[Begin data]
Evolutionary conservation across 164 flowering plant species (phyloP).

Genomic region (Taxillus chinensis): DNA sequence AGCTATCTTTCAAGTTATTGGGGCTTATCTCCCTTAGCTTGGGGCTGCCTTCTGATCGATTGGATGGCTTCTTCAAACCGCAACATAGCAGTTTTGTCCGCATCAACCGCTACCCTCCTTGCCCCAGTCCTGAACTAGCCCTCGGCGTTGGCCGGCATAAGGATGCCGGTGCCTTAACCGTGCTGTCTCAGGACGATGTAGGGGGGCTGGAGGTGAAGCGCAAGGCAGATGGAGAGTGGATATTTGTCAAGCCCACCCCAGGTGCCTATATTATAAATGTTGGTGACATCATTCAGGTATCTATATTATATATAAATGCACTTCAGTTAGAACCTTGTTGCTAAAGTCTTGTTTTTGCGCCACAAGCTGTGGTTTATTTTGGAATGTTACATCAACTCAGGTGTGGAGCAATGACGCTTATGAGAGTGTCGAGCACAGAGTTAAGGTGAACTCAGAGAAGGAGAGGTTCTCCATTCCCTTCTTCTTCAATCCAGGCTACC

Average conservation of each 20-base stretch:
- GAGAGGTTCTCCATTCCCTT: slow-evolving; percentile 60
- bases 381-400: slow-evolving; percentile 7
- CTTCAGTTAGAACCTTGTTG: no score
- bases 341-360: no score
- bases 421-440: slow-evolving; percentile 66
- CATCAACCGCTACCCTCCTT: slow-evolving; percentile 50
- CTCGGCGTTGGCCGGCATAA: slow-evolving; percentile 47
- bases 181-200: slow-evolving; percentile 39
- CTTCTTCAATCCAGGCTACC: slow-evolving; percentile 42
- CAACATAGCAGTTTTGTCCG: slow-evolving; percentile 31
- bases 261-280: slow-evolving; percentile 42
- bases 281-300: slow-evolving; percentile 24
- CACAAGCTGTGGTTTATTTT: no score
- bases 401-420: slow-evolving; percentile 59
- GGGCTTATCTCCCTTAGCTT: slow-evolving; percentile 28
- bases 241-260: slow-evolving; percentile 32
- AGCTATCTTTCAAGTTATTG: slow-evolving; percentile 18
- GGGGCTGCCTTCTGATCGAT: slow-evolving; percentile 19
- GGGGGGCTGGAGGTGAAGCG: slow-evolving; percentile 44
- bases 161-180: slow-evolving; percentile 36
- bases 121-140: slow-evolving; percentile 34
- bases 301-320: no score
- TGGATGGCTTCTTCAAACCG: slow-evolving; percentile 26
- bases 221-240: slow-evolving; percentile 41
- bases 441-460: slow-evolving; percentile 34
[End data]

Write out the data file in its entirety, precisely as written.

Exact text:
Evolutionary conservation across 164 flowering plant species (phyloP).

Genomic region (Taxillus chinensis): DNA sequence AGCTATCTTTCAAGTTATTGGGGCTTATCTCCCTTAGCTTGGGGCTGCCTTCTGATCGATTGGATGGCTTCTTCAAACCGCAACATAGCAGTTTTGTCCGCATCAACCGCTACCCTCCTTGCCCCAGTCCTGAACTAGCCCTCGGCGTTGGCCGGCATAAGGATGCCGGTGCCTTAACCGTGCTGTCTCAGGACGATGTAGGGGGGCTGGAGGTGAAGCGCAAGGCAGATGGAGAGTGGATATTTGTCAAGCCCACCCCAGGTGCCTATATTATAAATGTTGGTGACATCATTCAGGTATCTATATTATATATAAATGCACTTCAGTTAGAACCTTGTTGCTAAAGTCTTGTTTTTGCGCCACAAGCTGTGGTTTATTTTGGAATGTTACATCAACTCAGGTGTGGAGCAATGACGCTTATGAGAGTGTCGAGCACAGAGTTAAGGTGAACTCAGAGAAGGAGAGGTTCTCCATTCCCTTCTTCTTCAATCCAGGCTACC

Average conservation of each 20-base stretch:
- GAGAGGTTCTCCATTCCCTT: slow-evolving; percentile 60
- bases 381-400: slow-evolving; percentile 7
- CTTCAGTTAGAACCTTGTTG: no score
- bases 341-360: no score
- bases 421-440: slow-evolving; percentile 66
- CATCAACCGCTACCCTCCTT: slow-evolving; percentile 50
- CTCGGCGTTGGCCGGCATAA: slow-evolving; percentile 47
- bases 181-200: slow-evolving; percentile 39
- CTTCTTCAATCCAGGCTACC: slow-evolving; percentile 42
- CAACATAGCAGTTTTGTCCG: slow-evolving; percentile 31
- bases 261-280: slow-evolving; percentile 42
- bases 281-300: slow-evolving; percentile 24
- CACAAGCTGTGGTTTATTTT: no score
- bases 401-420: slow-evolving; percentile 59
- GGGCTTATCTCCCTTAGCTT: slow-evolving; percentile 28
- bases 241-260: slow-evolving; percentile 32
- AGCTATCTTTCAAGTTATTG: slow-evolving; percentile 18
- GGGGCTGCCTTCTGATCGAT: slow-evolving; percentile 19
- GGGGGGCTGGAGGTGAAGCG: slow-evolving; percentile 44
- bases 161-180: slow-evolving; percentile 36
- bases 121-140: slow-evolving; percentile 34
- bases 301-320: no score
- TGGATGGCTTCTTCAAACCG: slow-evolving; percentile 26
- bases 221-240: slow-evolving; percentile 41
- bases 441-460: slow-evolving; percentile 34